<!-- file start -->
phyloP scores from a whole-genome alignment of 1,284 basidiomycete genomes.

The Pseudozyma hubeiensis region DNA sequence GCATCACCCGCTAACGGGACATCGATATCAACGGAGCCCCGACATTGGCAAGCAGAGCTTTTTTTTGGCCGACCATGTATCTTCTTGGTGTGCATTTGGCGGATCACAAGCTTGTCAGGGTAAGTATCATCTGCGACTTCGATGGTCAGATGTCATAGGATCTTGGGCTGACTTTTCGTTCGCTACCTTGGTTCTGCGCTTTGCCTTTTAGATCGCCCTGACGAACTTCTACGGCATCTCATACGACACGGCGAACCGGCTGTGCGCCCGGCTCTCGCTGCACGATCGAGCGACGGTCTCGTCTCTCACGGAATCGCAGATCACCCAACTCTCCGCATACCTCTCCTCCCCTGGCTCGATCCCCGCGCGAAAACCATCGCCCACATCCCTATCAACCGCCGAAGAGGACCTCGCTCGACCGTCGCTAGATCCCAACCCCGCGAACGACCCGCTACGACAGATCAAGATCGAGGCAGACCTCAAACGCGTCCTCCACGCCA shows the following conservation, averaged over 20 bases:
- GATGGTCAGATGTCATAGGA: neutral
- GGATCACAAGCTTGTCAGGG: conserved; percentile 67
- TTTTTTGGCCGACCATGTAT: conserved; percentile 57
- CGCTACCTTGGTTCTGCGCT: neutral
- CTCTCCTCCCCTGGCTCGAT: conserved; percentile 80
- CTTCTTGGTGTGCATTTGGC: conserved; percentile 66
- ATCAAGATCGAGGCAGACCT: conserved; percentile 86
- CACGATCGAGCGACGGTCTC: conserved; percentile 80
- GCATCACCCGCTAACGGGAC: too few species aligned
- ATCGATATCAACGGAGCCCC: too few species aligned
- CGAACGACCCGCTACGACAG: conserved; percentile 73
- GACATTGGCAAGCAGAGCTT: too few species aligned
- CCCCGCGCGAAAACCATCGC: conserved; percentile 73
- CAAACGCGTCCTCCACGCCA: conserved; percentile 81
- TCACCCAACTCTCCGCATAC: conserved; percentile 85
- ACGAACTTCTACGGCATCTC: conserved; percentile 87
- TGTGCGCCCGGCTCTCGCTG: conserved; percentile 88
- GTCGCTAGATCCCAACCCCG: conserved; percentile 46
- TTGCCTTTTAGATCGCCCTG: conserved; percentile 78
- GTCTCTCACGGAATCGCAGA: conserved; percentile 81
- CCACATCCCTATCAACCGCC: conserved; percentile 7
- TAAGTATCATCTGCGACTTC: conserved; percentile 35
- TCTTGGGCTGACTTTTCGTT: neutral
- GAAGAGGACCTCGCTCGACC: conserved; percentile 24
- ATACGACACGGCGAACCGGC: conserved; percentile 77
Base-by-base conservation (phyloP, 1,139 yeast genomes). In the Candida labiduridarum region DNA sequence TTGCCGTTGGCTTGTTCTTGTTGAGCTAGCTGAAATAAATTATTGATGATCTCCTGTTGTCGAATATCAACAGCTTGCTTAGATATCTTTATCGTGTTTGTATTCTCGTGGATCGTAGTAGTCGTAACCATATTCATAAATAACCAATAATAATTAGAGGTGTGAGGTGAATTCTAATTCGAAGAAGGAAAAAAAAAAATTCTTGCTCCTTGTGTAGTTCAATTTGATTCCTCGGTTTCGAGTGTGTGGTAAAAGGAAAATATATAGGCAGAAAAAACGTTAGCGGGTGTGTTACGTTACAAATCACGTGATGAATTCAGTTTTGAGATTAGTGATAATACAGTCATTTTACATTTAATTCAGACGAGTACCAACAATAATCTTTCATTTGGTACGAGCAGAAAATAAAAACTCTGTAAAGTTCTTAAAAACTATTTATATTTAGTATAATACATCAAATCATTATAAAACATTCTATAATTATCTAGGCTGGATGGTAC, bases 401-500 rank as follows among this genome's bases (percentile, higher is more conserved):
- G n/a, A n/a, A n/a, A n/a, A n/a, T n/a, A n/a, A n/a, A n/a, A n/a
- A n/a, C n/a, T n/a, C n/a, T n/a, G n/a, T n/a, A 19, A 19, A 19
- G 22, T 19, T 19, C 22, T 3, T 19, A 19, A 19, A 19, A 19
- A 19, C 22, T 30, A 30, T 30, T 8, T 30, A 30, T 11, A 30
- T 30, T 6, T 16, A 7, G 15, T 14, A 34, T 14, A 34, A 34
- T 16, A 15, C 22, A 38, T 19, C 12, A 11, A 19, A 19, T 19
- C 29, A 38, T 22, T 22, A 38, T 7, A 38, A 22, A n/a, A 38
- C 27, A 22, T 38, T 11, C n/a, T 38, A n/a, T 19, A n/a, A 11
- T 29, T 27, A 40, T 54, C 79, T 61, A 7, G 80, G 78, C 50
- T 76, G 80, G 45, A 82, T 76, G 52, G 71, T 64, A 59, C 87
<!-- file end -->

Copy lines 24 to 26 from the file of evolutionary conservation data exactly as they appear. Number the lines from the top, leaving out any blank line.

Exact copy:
- TAAGTATCATCTGCGACTTC: conserved; percentile 35
- TCTTGGGCTGACTTTTCGTT: neutral
- GAAGAGGACCTCGCTCGACC: conserved; percentile 24